Thursday, December 1, 2011

Spy vs. Spy

The other day while waiting to get some dental work done I discovered a Mad magazine in the waiting room. It turns out that our dentist believed no waiting room is complete without Mad. Despite the price inflation (one edition today could get you 24 issues in 1964) it sent me back in time, and when I got home Tuesday evening I pulled an old issue out of my garage to share here.

No remembrance of the Sixties is complete without tipping the hat to Mad magazine, of which I will say little except to say the quarter price tag back then was a wonderful way to have my allowance money picked from my pocket on a monthly basis. The magazine contents were a spot-on commentary on the times, and against the backdrop of the Cold War, Mad editors began in 1961 to carry a regular cartoon feature by Antonio Prohias called Spy vs. Spy.

Even with no understanding of the Cold War the wordless Spy vs. Spy comic was entertaining to the very youngest Mad readers. Like many children's stories, new levels of meaning emerge with our maturing life experience. The first Spy vs. Spy appeared during the era of Kruschev and Kennedy and continued right into the latter part of the Reagan years.

The basic story line involves two characters, identical in every respect except that one is black and the other white. At the top of the page Mad's editors identified the various parts of the magazine with clever chapter titles like Berg's-Eye View Dept. (Dave Berg's pointed satire) and Don Martin Dept. (another singular Mad cartoonist.) Spy vs. Spy was in the Joke and Dagger Dept., which if you don't get it then maybe you will when you're older and have a little more life experience.

There would often be two cartoons on a stand alone page with the top being a stand alone story incorporated into the title, below which there are black dots and dashes of Morse Code. It might be interesting to translate this code, something I can't recall doing when I was young and in school. The second cartoon would be like comic strips where there is a story going on. The spies were always trying to outwit one another and blow each other up or do some other kind of permanent damage.

The Mad magazine from which this Spy vs. Spy was extracted appeared in January 1964, the same month that our family moved from Maple Heights, Ohio to New Jersey. I turned twelve later that year, and the event marked a watershed in my life against which all my memories of youth are categorized. Before and after the move. Before the move I remember buying Mad magazine at the Lawson's store when my dad would run out to get milk. (I used to by Famous Monsters of Filmland when I saved up my quarters for two weeks.) After we moved to New Jersey we'd find our Mad magazines at the Farmer's Market in Bound Brook.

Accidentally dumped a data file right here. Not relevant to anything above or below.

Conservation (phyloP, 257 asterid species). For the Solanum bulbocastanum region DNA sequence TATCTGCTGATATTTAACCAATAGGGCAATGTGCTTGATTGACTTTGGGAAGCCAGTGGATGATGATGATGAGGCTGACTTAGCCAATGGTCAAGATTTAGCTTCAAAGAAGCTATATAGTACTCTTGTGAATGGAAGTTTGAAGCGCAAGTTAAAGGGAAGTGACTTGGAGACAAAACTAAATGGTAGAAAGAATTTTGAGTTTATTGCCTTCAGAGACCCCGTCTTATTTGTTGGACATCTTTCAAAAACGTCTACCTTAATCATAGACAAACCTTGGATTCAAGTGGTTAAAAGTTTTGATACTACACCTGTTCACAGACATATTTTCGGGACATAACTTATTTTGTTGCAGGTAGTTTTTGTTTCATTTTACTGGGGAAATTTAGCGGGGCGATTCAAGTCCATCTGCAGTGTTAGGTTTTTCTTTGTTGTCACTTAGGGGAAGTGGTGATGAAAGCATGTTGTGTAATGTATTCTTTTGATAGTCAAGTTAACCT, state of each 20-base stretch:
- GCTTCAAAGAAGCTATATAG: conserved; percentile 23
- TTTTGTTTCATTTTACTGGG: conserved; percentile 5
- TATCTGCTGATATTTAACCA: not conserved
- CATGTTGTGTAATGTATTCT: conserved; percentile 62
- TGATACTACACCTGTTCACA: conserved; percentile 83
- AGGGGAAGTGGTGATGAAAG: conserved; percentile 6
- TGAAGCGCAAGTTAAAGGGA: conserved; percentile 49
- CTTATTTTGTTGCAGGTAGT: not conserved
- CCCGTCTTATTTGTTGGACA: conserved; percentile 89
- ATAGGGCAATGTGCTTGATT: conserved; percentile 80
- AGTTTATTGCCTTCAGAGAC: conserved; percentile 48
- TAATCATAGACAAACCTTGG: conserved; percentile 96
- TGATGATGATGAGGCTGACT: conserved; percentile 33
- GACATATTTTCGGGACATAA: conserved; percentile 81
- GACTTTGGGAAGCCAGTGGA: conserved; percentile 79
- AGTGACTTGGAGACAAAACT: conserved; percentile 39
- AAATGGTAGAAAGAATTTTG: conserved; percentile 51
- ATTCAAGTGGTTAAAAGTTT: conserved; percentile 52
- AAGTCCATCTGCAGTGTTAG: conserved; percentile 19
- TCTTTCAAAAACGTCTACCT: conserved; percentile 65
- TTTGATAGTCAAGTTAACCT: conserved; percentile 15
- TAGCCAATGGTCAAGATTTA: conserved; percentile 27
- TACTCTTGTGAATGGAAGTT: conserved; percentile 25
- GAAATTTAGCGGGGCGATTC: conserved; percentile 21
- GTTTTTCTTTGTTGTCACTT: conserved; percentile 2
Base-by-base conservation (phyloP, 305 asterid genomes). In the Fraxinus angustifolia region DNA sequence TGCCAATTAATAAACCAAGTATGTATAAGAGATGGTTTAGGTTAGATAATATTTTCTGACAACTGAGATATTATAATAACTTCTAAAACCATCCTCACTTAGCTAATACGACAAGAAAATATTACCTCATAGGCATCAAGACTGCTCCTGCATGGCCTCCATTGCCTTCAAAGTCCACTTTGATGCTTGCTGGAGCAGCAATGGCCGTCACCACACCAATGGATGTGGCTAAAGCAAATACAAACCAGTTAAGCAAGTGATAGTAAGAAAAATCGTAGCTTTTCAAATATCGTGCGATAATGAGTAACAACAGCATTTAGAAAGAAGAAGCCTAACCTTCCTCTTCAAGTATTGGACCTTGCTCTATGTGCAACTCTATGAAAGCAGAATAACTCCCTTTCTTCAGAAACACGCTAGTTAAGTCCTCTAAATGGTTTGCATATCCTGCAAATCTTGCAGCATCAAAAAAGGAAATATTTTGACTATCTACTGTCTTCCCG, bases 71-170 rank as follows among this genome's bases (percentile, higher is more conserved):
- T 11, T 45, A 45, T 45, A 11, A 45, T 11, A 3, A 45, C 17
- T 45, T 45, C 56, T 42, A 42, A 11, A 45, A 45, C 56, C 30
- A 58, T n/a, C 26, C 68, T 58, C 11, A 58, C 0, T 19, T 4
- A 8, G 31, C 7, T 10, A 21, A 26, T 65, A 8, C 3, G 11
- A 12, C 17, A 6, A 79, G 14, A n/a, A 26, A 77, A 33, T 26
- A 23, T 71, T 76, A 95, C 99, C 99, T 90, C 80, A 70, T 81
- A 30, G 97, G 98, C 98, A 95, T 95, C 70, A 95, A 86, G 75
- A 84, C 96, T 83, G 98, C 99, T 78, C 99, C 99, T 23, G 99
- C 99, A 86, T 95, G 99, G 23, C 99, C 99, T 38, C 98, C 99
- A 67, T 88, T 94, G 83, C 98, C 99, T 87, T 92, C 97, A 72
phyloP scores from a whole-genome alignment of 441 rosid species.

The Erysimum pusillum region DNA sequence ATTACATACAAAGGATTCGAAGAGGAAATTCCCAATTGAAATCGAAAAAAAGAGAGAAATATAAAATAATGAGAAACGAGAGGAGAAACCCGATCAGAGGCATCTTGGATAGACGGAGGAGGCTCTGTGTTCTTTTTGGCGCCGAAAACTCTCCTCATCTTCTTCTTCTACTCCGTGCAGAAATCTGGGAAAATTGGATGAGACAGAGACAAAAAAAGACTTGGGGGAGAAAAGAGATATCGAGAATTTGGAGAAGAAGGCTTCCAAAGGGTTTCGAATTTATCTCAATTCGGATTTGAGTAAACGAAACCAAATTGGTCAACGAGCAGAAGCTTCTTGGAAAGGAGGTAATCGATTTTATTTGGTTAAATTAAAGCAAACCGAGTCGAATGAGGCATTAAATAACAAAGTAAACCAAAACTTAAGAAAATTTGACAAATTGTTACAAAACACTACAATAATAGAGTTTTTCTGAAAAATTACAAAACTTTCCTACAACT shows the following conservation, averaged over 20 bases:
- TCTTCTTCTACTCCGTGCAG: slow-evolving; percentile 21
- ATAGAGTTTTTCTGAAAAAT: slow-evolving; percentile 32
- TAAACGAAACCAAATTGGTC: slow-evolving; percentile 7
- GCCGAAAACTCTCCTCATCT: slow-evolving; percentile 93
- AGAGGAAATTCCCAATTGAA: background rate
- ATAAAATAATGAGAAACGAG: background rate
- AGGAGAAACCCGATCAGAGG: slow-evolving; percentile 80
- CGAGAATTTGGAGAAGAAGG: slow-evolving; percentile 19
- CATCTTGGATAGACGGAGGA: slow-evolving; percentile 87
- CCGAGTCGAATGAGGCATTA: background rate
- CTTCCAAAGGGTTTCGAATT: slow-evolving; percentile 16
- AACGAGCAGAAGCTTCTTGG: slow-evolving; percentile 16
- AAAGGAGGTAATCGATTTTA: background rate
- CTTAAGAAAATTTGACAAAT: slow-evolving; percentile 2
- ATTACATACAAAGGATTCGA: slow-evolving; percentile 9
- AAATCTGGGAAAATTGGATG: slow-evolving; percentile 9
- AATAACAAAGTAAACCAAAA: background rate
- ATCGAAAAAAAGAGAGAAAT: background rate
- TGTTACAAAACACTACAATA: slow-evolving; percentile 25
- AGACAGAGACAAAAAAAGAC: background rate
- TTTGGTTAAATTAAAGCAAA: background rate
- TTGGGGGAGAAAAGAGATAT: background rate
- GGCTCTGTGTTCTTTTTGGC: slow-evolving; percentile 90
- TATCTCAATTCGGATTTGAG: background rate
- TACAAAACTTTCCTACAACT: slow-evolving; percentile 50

Antonio Prohias was a political cartoonist in Cuba who often poked fun of Fidel Castro, until just before Castro came to power at which time he had to flee to the U.S. in May 1960. Two months later he was knocking on the editorial door of Mad headquarters in New York to show a prototype of this cartoon concept. Booby traps and bombs, an ingenious variant on the Roadrunner and Wiley Coyote concept... or parody of the CIA and KGB.

There was a lot of upheaval in that Sixties decade, but it created some great entertainment, too. And gave Mad magazine plenty to talk about.

On another topic, if you're in Duluth, don't miss the Enger Tower Fund Raising Calendar event at Blackwater tonight, 4:30 - 6:30. Be there or be square. Till the morrow.

EdNote: Click images to enlarge

2 comments:

Pedro H. Albuquerque said...

The Portuguese-translated version of MAD was very popular among Brazilian kids. The bulky summer edition made for excellent beach reading. The translation of Reader's Digest was popular among adults. Both MAD and Reader's Digest kept their original English titles on their covers.
Some pop work will cross into other cultures more easily than others. In France and Brazil, Disney comic books were very popular in the past, and in France they are very popular yet today. During my 12-year stay in America I've never put my hands on a Disney comic book, but here in France they are sold in every street corner. They even have a Scrooge McDuck's hefty monthly edition.

ENNYMAN said...

Interesting details. Thanks for sharing. I enjoyed the paperback books made from many of these Mad writer... whole volumes of Don Martin or Lighter Side of... and even Spy vs Spy. Just goes to show... content is king.